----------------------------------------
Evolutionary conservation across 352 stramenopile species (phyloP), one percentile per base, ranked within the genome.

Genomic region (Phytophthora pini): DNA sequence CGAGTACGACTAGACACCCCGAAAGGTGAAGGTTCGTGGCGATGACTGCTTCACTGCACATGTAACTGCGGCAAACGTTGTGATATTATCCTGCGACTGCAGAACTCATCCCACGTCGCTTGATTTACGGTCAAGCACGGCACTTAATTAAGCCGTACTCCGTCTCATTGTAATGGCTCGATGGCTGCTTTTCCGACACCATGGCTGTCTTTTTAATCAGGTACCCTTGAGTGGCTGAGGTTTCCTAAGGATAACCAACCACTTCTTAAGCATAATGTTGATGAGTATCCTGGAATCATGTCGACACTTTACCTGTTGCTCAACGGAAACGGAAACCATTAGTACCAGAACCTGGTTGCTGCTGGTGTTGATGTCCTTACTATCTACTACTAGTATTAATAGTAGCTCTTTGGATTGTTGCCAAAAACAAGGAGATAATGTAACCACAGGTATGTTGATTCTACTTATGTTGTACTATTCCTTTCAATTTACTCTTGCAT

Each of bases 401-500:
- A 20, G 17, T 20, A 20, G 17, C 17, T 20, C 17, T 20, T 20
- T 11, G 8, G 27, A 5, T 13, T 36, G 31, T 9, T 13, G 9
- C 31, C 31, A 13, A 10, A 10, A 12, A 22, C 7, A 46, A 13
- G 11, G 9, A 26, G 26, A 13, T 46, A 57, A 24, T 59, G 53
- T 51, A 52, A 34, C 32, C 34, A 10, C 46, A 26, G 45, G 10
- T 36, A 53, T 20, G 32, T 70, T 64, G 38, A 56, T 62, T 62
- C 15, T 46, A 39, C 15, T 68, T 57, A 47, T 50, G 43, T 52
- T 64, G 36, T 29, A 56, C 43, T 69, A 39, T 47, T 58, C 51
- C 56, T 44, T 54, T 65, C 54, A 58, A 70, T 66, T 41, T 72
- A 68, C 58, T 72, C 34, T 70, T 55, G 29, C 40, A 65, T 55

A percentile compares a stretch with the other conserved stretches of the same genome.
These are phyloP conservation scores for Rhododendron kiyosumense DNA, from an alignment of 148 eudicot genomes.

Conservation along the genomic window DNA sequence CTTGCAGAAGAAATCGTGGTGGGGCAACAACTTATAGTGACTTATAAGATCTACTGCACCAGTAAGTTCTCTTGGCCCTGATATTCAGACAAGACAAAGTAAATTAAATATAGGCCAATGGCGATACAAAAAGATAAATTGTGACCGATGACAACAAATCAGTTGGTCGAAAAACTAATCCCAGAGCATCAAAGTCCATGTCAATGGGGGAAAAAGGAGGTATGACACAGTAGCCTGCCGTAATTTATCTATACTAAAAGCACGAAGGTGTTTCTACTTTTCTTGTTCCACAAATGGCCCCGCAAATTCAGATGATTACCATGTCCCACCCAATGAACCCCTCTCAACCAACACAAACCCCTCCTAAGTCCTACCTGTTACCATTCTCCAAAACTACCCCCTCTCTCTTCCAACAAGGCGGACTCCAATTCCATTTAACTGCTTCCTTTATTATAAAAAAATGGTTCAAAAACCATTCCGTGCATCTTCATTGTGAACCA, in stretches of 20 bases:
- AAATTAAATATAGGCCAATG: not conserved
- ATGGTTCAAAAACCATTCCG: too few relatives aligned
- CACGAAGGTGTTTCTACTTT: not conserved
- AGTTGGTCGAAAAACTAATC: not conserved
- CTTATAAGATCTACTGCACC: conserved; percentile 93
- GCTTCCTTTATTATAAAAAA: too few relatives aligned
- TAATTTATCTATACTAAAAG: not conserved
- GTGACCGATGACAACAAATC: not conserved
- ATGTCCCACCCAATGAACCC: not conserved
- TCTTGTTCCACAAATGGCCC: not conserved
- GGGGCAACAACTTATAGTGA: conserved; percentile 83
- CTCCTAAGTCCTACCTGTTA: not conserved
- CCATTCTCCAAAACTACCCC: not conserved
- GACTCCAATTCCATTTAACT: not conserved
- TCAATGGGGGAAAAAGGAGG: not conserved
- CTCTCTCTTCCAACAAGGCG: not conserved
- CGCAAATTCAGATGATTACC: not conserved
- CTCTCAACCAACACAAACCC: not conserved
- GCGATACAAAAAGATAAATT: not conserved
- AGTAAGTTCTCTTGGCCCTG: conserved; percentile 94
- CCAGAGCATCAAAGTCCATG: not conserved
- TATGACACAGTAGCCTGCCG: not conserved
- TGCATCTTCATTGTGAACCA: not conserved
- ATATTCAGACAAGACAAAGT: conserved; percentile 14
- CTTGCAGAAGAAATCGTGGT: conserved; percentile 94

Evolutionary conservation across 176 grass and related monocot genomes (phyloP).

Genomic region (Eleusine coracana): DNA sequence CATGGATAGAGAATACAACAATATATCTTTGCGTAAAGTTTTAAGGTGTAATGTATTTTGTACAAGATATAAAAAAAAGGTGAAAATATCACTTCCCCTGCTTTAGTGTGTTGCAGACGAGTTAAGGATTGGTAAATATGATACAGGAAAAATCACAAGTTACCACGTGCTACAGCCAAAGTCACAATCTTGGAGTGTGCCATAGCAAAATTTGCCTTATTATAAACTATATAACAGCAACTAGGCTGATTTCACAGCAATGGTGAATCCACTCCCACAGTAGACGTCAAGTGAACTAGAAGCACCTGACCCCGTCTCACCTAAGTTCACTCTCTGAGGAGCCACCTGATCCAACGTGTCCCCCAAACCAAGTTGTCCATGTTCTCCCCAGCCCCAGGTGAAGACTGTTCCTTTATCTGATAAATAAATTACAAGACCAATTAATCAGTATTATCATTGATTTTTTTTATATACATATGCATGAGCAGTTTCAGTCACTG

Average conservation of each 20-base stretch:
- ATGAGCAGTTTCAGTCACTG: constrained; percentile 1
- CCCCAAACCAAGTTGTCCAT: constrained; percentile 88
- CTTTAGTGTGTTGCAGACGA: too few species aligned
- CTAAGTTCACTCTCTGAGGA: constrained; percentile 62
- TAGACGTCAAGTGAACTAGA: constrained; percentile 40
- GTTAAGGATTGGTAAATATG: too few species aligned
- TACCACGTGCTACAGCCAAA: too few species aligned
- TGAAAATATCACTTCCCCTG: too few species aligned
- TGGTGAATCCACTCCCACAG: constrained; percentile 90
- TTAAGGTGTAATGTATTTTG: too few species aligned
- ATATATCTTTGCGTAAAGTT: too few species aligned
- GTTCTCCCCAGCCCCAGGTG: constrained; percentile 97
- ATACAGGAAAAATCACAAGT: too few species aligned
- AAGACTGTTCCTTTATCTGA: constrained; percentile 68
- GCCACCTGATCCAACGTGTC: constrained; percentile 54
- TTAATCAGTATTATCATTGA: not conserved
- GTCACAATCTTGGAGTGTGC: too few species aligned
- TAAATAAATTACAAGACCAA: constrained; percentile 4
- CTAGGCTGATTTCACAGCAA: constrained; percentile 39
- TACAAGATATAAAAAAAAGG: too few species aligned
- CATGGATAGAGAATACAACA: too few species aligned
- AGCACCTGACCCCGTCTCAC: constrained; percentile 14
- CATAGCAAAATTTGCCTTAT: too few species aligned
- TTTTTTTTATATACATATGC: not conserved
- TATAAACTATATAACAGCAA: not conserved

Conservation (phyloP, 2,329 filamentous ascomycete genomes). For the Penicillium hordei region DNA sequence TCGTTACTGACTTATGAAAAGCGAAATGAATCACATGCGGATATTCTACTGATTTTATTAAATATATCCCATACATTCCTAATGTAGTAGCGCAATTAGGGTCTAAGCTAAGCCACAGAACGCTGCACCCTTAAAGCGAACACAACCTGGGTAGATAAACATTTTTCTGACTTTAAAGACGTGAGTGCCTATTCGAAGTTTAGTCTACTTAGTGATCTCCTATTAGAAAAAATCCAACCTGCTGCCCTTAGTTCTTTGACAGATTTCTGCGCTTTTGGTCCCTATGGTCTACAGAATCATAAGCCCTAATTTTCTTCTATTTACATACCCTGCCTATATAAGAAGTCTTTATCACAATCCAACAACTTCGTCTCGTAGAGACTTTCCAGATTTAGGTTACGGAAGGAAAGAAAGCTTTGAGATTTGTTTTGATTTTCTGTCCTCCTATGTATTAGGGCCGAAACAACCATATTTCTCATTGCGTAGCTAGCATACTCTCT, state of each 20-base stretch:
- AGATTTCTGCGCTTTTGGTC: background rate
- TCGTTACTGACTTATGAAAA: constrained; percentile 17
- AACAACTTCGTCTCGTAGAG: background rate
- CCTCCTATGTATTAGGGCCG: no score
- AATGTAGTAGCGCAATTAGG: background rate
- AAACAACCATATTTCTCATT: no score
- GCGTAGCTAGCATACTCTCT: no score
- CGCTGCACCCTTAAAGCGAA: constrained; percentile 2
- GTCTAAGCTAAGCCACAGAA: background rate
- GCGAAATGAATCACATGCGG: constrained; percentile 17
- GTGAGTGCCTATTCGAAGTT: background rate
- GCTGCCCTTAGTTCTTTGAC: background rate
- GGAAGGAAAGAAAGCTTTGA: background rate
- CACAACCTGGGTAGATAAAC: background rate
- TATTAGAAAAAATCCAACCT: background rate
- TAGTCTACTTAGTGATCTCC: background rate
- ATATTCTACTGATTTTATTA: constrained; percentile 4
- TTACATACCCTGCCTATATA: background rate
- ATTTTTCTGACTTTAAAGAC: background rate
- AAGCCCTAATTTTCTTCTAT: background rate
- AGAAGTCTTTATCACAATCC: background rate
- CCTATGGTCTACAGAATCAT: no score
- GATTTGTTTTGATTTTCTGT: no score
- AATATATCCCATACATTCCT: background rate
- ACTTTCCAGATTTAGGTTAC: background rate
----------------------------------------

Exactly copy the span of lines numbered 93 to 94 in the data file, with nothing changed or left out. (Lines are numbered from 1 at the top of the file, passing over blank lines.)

- GATTTGTTTTGATTTTCTGT: no score
- AATATATCCCATACATTCCT: background rate